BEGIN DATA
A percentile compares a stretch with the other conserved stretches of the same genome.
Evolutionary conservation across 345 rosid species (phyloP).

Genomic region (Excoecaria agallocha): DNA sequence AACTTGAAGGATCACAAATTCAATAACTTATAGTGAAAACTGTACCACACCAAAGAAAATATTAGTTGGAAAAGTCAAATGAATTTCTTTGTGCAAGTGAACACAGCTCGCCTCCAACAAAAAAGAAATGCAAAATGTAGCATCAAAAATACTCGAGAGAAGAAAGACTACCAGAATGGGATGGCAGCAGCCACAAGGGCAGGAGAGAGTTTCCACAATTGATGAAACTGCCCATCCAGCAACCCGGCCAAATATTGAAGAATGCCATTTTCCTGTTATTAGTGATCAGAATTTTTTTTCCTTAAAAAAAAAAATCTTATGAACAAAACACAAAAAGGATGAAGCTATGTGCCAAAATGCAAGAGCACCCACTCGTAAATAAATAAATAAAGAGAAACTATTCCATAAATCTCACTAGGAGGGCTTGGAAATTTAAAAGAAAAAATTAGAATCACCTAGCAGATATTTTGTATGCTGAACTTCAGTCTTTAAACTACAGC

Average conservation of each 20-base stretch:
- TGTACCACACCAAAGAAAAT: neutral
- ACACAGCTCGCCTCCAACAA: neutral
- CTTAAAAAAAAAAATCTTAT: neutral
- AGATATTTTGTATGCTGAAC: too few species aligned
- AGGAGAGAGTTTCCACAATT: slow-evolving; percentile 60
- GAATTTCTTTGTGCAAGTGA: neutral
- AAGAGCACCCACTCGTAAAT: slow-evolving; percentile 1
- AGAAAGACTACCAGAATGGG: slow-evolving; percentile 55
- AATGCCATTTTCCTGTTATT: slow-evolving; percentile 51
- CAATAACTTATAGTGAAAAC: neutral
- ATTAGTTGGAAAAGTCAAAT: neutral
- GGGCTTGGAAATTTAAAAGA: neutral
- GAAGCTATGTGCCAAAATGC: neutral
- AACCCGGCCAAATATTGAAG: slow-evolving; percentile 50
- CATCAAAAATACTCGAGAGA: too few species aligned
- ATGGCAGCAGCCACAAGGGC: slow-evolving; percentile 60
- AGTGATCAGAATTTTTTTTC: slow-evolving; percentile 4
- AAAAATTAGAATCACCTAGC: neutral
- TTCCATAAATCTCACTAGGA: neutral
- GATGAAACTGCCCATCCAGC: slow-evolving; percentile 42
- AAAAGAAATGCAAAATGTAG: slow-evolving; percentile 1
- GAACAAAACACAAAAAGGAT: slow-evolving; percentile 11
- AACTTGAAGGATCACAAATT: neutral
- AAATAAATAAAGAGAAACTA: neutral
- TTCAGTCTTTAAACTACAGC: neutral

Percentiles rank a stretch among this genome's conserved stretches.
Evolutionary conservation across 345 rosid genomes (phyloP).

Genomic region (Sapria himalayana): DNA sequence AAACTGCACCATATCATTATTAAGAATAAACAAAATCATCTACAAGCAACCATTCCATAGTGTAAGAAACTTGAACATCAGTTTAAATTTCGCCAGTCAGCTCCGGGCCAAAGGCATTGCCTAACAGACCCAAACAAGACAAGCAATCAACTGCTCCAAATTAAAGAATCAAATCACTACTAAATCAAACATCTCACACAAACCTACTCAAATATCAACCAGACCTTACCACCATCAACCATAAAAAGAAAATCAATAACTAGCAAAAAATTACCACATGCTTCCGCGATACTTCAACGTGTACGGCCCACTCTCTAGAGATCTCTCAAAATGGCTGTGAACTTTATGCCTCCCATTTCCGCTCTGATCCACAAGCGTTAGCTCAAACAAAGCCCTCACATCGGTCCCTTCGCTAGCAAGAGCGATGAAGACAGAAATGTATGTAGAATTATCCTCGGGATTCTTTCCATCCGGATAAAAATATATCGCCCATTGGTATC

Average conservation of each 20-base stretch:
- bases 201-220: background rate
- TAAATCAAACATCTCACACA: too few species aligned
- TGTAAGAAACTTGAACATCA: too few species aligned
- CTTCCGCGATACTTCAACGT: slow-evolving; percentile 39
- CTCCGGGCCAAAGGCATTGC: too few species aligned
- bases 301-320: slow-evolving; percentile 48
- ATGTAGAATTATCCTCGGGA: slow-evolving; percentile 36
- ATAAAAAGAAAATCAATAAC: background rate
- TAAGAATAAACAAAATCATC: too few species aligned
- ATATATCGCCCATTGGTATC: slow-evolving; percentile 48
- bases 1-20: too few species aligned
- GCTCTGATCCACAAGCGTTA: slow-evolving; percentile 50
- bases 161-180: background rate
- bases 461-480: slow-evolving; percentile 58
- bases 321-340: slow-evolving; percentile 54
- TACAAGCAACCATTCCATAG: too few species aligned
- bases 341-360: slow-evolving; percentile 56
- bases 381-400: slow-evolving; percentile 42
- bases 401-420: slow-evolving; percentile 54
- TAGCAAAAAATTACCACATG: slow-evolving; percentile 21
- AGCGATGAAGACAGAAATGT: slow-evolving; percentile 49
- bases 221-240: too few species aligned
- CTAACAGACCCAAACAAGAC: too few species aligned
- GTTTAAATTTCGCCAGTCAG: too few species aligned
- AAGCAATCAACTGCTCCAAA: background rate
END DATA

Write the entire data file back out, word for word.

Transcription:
A percentile compares a stretch with the other conserved stretches of the same genome.
Evolutionary conservation across 345 rosid species (phyloP).

Genomic region (Excoecaria agallocha): DNA sequence AACTTGAAGGATCACAAATTCAATAACTTATAGTGAAAACTGTACCACACCAAAGAAAATATTAGTTGGAAAAGTCAAATGAATTTCTTTGTGCAAGTGAACACAGCTCGCCTCCAACAAAAAAGAAATGCAAAATGTAGCATCAAAAATACTCGAGAGAAGAAAGACTACCAGAATGGGATGGCAGCAGCCACAAGGGCAGGAGAGAGTTTCCACAATTGATGAAACTGCCCATCCAGCAACCCGGCCAAATATTGAAGAATGCCATTTTCCTGTTATTAGTGATCAGAATTTTTTTTCCTTAAAAAAAAAAATCTTATGAACAAAACACAAAAAGGATGAAGCTATGTGCCAAAATGCAAGAGCACCCACTCGTAAATAAATAAATAAAGAGAAACTATTCCATAAATCTCACTAGGAGGGCTTGGAAATTTAAAAGAAAAAATTAGAATCACCTAGCAGATATTTTGTATGCTGAACTTCAGTCTTTAAACTACAGC

Average conservation of each 20-base stretch:
- TGTACCACACCAAAGAAAAT: neutral
- ACACAGCTCGCCTCCAACAA: neutral
- CTTAAAAAAAAAAATCTTAT: neutral
- AGATATTTTGTATGCTGAAC: too few species aligned
- AGGAGAGAGTTTCCACAATT: slow-evolving; percentile 60
- GAATTTCTTTGTGCAAGTGA: neutral
- AAGAGCACCCACTCGTAAAT: slow-evolving; percentile 1
- AGAAAGACTACCAGAATGGG: slow-evolving; percentile 55
- AATGCCATTTTCCTGTTATT: slow-evolving; percentile 51
- CAATAACTTATAGTGAAAAC: neutral
- ATTAGTTGGAAAAGTCAAAT: neutral
- GGGCTTGGAAATTTAAAAGA: neutral
- GAAGCTATGTGCCAAAATGC: neutral
- AACCCGGCCAAATATTGAAG: slow-evolving; percentile 50
- CATCAAAAATACTCGAGAGA: too few species aligned
- ATGGCAGCAGCCACAAGGGC: slow-evolving; percentile 60
- AGTGATCAGAATTTTTTTTC: slow-evolving; percentile 4
- AAAAATTAGAATCACCTAGC: neutral
- TTCCATAAATCTCACTAGGA: neutral
- GATGAAACTGCCCATCCAGC: slow-evolving; percentile 42
- AAAAGAAATGCAAAATGTAG: slow-evolving; percentile 1
- GAACAAAACACAAAAAGGAT: slow-evolving; percentile 11
- AACTTGAAGGATCACAAATT: neutral
- AAATAAATAAAGAGAAACTA: neutral
- TTCAGTCTTTAAACTACAGC: neutral

Percentiles rank a stretch among this genome's conserved stretches.
Evolutionary conservation across 345 rosid genomes (phyloP).

Genomic region (Sapria himalayana): DNA sequence AAACTGCACCATATCATTATTAAGAATAAACAAAATCATCTACAAGCAACCATTCCATAGTGTAAGAAACTTGAACATCAGTTTAAATTTCGCCAGTCAGCTCCGGGCCAAAGGCATTGCCTAACAGACCCAAACAAGACAAGCAATCAACTGCTCCAAATTAAAGAATCAAATCACTACTAAATCAAACATCTCACACAAACCTACTCAAATATCAACCAGACCTTACCACCATCAACCATAAAAAGAAAATCAATAACTAGCAAAAAATTACCACATGCTTCCGCGATACTTCAACGTGTACGGCCCACTCTCTAGAGATCTCTCAAAATGGCTGTGAACTTTATGCCTCCCATTTCCGCTCTGATCCACAAGCGTTAGCTCAAACAAAGCCCTCACATCGGTCCCTTCGCTAGCAAGAGCGATGAAGACAGAAATGTATGTAGAATTATCCTCGGGATTCTTTCCATCCGGATAAAAATATATCGCCCATTGGTATC

Average conservation of each 20-base stretch:
- bases 201-220: background rate
- TAAATCAAACATCTCACACA: too few species aligned
- TGTAAGAAACTTGAACATCA: too few species aligned
- CTTCCGCGATACTTCAACGT: slow-evolving; percentile 39
- CTCCGGGCCAAAGGCATTGC: too few species aligned
- bases 301-320: slow-evolving; percentile 48
- ATGTAGAATTATCCTCGGGA: slow-evolving; percentile 36
- ATAAAAAGAAAATCAATAAC: background rate
- TAAGAATAAACAAAATCATC: too few species aligned
- ATATATCGCCCATTGGTATC: slow-evolving; percentile 48
- bases 1-20: too few species aligned
- GCTCTGATCCACAAGCGTTA: slow-evolving; percentile 50
- bases 161-180: background rate
- bases 461-480: slow-evolving; percentile 58
- bases 321-340: slow-evolving; percentile 54
- TACAAGCAACCATTCCATAG: too few species aligned
- bases 341-360: slow-evolving; percentile 56
- bases 381-400: slow-evolving; percentile 42
- bases 401-420: slow-evolving; percentile 54
- TAGCAAAAAATTACCACATG: slow-evolving; percentile 21
- AGCGATGAAGACAGAAATGT: slow-evolving; percentile 49
- bases 221-240: too few species aligned
- CTAACAGACCCAAACAAGAC: too few species aligned
- GTTTAAATTTCGCCAGTCAG: too few species aligned
- AAGCAATCAACTGCTCCAAA: background rate